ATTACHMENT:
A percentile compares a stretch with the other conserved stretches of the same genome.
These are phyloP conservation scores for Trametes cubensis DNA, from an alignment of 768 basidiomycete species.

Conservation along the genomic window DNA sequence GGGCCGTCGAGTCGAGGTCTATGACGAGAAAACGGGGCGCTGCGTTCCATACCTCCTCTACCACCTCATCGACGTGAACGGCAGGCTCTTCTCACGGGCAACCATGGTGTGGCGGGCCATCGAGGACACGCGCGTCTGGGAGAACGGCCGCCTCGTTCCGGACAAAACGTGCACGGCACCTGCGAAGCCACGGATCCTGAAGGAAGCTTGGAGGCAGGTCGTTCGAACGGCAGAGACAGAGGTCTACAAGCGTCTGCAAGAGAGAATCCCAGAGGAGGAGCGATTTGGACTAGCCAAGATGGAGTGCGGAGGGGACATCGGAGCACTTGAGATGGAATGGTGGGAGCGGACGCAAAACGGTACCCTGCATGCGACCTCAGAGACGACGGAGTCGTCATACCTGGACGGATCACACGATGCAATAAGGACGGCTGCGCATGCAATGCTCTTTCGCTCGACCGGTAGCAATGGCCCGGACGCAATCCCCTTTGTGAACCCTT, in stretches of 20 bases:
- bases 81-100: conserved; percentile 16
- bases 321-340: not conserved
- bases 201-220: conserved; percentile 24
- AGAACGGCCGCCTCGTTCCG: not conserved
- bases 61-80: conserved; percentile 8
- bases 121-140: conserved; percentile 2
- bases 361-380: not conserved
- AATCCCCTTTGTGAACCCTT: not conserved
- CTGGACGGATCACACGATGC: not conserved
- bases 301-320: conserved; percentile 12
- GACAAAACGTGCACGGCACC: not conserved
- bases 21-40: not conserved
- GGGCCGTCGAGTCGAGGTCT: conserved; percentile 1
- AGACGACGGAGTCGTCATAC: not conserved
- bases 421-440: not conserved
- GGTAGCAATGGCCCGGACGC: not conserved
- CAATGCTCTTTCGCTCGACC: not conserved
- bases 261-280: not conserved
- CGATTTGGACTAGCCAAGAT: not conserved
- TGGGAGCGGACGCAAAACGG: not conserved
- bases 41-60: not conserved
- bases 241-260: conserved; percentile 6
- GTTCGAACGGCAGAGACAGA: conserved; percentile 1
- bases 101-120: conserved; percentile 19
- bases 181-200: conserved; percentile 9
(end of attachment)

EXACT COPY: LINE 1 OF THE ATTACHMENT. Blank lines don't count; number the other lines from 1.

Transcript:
A percentile compares a stretch with the other conserved stretches of the same genome.